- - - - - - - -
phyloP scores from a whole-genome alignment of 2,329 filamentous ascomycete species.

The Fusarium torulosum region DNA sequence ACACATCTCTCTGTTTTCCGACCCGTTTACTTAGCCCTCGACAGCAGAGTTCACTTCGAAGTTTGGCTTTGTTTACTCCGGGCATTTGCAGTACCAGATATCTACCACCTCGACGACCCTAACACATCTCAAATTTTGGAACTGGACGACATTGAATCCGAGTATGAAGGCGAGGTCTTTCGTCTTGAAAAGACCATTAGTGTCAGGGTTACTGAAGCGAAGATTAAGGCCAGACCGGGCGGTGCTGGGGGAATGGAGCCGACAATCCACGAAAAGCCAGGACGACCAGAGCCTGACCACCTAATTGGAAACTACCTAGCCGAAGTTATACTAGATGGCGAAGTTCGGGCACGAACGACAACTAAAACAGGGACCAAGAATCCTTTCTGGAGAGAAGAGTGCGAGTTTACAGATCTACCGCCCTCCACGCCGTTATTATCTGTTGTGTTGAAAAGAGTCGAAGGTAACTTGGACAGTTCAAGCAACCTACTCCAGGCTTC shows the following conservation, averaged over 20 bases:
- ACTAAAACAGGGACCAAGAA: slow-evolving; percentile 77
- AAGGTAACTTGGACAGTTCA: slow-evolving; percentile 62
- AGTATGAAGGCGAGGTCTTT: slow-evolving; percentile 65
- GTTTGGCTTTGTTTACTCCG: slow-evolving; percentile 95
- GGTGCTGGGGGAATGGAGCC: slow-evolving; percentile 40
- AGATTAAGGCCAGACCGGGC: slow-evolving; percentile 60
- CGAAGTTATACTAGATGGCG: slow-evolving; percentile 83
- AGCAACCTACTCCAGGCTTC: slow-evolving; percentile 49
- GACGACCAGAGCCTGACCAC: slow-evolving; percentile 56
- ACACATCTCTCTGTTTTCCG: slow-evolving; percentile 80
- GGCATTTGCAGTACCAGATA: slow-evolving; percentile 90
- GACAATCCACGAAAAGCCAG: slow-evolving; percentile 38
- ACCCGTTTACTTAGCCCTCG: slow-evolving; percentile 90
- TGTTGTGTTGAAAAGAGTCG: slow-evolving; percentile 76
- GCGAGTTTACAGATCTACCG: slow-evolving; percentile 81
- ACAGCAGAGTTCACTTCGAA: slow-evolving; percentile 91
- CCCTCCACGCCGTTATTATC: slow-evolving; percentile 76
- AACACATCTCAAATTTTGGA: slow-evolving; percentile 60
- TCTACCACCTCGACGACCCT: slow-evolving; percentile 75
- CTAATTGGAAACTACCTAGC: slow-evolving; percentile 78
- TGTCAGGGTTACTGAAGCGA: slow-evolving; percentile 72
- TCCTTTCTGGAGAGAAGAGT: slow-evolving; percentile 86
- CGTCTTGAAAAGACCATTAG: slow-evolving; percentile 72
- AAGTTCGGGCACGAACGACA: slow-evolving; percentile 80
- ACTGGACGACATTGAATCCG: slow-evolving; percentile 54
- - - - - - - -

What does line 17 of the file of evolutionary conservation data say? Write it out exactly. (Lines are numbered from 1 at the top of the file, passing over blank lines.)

- GCGAGTTTACAGATCTACCG: slow-evolving; percentile 81